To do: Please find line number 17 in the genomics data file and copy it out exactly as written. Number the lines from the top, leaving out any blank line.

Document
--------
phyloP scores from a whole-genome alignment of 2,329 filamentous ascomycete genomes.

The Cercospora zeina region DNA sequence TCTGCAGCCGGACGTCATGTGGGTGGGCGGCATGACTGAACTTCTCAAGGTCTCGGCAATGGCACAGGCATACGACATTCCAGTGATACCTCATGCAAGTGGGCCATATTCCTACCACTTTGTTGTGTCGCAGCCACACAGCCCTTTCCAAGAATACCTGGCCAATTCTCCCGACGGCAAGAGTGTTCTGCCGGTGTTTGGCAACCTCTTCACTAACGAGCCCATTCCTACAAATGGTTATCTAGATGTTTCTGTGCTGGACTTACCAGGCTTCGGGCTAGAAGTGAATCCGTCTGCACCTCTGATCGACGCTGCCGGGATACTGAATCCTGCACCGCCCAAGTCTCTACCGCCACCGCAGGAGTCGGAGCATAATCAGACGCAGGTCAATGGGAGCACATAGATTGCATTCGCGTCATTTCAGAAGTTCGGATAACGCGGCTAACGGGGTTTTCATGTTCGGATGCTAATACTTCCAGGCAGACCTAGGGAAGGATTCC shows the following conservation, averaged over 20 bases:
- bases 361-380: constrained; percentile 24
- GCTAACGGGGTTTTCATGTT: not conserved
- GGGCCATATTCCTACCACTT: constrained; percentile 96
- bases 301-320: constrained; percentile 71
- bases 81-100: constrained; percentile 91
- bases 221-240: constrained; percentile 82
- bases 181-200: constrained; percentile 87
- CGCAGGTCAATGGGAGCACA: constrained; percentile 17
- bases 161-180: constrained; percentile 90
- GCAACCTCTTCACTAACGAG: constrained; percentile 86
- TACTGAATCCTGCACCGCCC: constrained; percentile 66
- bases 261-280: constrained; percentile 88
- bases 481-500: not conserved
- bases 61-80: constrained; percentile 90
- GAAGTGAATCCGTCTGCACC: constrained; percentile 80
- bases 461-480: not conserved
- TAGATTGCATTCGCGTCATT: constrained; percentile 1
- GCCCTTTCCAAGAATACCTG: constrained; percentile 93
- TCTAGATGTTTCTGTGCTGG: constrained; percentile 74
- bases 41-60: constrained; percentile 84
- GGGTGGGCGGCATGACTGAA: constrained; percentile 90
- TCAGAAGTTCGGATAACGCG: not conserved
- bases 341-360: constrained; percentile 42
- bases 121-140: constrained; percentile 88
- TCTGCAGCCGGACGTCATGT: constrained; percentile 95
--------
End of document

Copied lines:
- GAAGTGAATCCGTCTGCACC: constrained; percentile 80